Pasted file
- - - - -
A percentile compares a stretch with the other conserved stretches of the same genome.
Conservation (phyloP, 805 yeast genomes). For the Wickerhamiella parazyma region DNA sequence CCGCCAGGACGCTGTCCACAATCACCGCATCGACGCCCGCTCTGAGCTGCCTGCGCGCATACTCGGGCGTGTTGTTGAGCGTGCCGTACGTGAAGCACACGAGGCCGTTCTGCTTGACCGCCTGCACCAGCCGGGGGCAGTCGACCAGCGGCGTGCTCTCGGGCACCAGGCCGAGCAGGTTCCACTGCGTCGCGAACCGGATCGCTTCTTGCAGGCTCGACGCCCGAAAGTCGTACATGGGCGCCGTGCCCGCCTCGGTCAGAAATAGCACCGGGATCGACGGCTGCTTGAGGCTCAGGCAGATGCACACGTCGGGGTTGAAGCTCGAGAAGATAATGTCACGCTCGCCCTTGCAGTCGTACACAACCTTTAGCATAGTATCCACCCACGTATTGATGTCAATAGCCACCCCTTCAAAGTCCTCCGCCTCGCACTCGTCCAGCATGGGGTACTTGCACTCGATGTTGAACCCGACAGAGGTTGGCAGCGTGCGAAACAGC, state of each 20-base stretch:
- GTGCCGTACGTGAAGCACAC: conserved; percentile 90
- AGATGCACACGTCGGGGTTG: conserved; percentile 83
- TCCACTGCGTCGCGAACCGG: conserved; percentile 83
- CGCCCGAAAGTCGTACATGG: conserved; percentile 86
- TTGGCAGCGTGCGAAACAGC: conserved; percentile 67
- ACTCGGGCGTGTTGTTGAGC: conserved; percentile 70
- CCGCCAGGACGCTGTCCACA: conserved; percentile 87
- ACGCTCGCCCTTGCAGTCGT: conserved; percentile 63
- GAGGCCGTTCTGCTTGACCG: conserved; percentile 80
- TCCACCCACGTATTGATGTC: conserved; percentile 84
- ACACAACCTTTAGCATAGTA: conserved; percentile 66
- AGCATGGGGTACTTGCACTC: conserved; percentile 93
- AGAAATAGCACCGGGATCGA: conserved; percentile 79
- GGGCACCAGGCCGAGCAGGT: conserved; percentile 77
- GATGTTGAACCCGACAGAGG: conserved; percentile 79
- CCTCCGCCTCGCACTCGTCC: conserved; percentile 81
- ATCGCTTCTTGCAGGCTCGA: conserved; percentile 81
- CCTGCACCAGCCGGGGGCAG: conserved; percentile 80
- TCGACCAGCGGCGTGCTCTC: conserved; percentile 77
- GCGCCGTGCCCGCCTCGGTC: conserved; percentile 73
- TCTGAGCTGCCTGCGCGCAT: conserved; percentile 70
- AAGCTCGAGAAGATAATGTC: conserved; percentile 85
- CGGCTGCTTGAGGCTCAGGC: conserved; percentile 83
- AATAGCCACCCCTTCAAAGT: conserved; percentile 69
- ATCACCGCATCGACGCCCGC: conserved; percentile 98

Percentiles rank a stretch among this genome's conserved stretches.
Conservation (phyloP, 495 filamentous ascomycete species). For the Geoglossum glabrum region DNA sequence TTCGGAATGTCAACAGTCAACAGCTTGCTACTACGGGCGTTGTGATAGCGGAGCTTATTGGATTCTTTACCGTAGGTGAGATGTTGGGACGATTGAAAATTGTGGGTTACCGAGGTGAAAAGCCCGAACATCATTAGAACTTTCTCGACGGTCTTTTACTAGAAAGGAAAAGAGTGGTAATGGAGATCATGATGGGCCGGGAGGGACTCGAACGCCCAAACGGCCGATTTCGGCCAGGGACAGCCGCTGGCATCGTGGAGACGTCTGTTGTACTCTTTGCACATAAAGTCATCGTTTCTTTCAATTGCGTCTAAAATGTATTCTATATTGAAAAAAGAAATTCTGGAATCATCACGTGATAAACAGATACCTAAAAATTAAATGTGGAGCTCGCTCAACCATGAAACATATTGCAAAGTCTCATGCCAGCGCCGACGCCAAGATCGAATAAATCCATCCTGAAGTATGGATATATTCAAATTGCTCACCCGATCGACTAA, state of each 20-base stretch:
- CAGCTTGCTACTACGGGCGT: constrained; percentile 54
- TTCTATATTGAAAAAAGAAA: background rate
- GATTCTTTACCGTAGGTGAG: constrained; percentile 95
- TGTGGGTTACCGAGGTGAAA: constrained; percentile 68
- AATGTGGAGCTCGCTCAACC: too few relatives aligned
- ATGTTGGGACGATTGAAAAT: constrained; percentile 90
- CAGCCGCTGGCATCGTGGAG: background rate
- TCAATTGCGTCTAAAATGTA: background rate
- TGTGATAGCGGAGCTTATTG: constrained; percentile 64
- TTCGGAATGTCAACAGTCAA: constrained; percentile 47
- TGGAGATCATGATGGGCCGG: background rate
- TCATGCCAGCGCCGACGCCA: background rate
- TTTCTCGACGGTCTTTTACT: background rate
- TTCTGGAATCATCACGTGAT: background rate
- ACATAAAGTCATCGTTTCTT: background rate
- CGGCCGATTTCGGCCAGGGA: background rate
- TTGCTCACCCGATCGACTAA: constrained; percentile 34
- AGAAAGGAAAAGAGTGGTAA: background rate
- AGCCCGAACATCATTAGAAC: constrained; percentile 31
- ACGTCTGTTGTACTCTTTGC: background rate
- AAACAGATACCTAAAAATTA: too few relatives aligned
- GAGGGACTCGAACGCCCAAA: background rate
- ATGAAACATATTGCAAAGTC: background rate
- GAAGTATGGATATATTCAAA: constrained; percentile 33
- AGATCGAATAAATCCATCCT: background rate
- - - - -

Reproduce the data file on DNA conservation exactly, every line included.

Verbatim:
A percentile compares a stretch with the other conserved stretches of the same genome.
Conservation (phyloP, 805 yeast genomes). For the Wickerhamiella parazyma region DNA sequence CCGCCAGGACGCTGTCCACAATCACCGCATCGACGCCCGCTCTGAGCTGCCTGCGCGCATACTCGGGCGTGTTGTTGAGCGTGCCGTACGTGAAGCACACGAGGCCGTTCTGCTTGACCGCCTGCACCAGCCGGGGGCAGTCGACCAGCGGCGTGCTCTCGGGCACCAGGCCGAGCAGGTTCCACTGCGTCGCGAACCGGATCGCTTCTTGCAGGCTCGACGCCCGAAAGTCGTACATGGGCGCCGTGCCCGCCTCGGTCAGAAATAGCACCGGGATCGACGGCTGCTTGAGGCTCAGGCAGATGCACACGTCGGGGTTGAAGCTCGAGAAGATAATGTCACGCTCGCCCTTGCAGTCGTACACAACCTTTAGCATAGTATCCACCCACGTATTGATGTCAATAGCCACCCCTTCAAAGTCCTCCGCCTCGCACTCGTCCAGCATGGGGTACTTGCACTCGATGTTGAACCCGACAGAGGTTGGCAGCGTGCGAAACAGC, state of each 20-base stretch:
- GTGCCGTACGTGAAGCACAC: conserved; percentile 90
- AGATGCACACGTCGGGGTTG: conserved; percentile 83
- TCCACTGCGTCGCGAACCGG: conserved; percentile 83
- CGCCCGAAAGTCGTACATGG: conserved; percentile 86
- TTGGCAGCGTGCGAAACAGC: conserved; percentile 67
- ACTCGGGCGTGTTGTTGAGC: conserved; percentile 70
- CCGCCAGGACGCTGTCCACA: conserved; percentile 87
- ACGCTCGCCCTTGCAGTCGT: conserved; percentile 63
- GAGGCCGTTCTGCTTGACCG: conserved; percentile 80
- TCCACCCACGTATTGATGTC: conserved; percentile 84
- ACACAACCTTTAGCATAGTA: conserved; percentile 66
- AGCATGGGGTACTTGCACTC: conserved; percentile 93
- AGAAATAGCACCGGGATCGA: conserved; percentile 79
- GGGCACCAGGCCGAGCAGGT: conserved; percentile 77
- GATGTTGAACCCGACAGAGG: conserved; percentile 79
- CCTCCGCCTCGCACTCGTCC: conserved; percentile 81
- ATCGCTTCTTGCAGGCTCGA: conserved; percentile 81
- CCTGCACCAGCCGGGGGCAG: conserved; percentile 80
- TCGACCAGCGGCGTGCTCTC: conserved; percentile 77
- GCGCCGTGCCCGCCTCGGTC: conserved; percentile 73
- TCTGAGCTGCCTGCGCGCAT: conserved; percentile 70
- AAGCTCGAGAAGATAATGTC: conserved; percentile 85
- CGGCTGCTTGAGGCTCAGGC: conserved; percentile 83
- AATAGCCACCCCTTCAAAGT: conserved; percentile 69
- ATCACCGCATCGACGCCCGC: conserved; percentile 98

Percentiles rank a stretch among this genome's conserved stretches.
Conservation (phyloP, 495 filamentous ascomycete species). For the Geoglossum glabrum region DNA sequence TTCGGAATGTCAACAGTCAACAGCTTGCTACTACGGGCGTTGTGATAGCGGAGCTTATTGGATTCTTTACCGTAGGTGAGATGTTGGGACGATTGAAAATTGTGGGTTACCGAGGTGAAAAGCCCGAACATCATTAGAACTTTCTCGACGGTCTTTTACTAGAAAGGAAAAGAGTGGTAATGGAGATCATGATGGGCCGGGAGGGACTCGAACGCCCAAACGGCCGATTTCGGCCAGGGACAGCCGCTGGCATCGTGGAGACGTCTGTTGTACTCTTTGCACATAAAGTCATCGTTTCTTTCAATTGCGTCTAAAATGTATTCTATATTGAAAAAAGAAATTCTGGAATCATCACGTGATAAACAGATACCTAAAAATTAAATGTGGAGCTCGCTCAACCATGAAACATATTGCAAAGTCTCATGCCAGCGCCGACGCCAAGATCGAATAAATCCATCCTGAAGTATGGATATATTCAAATTGCTCACCCGATCGACTAA, state of each 20-base stretch:
- CAGCTTGCTACTACGGGCGT: constrained; percentile 54
- TTCTATATTGAAAAAAGAAA: background rate
- GATTCTTTACCGTAGGTGAG: constrained; percentile 95
- TGTGGGTTACCGAGGTGAAA: constrained; percentile 68
- AATGTGGAGCTCGCTCAACC: too few relatives aligned
- ATGTTGGGACGATTGAAAAT: constrained; percentile 90
- CAGCCGCTGGCATCGTGGAG: background rate
- TCAATTGCGTCTAAAATGTA: background rate
- TGTGATAGCGGAGCTTATTG: constrained; percentile 64
- TTCGGAATGTCAACAGTCAA: constrained; percentile 47
- TGGAGATCATGATGGGCCGG: background rate
- TCATGCCAGCGCCGACGCCA: background rate
- TTTCTCGACGGTCTTTTACT: background rate
- TTCTGGAATCATCACGTGAT: background rate
- ACATAAAGTCATCGTTTCTT: background rate
- CGGCCGATTTCGGCCAGGGA: background rate
- TTGCTCACCCGATCGACTAA: constrained; percentile 34
- AGAAAGGAAAAGAGTGGTAA: background rate
- AGCCCGAACATCATTAGAAC: constrained; percentile 31
- ACGTCTGTTGTACTCTTTGC: background rate
- AAACAGATACCTAAAAATTA: too few relatives aligned
- GAGGGACTCGAACGCCCAAA: background rate
- ATGAAACATATTGCAAAGTC: background rate
- GAAGTATGGATATATTCAAA: constrained; percentile 33
- AGATCGAATAAATCCATCCT: background rate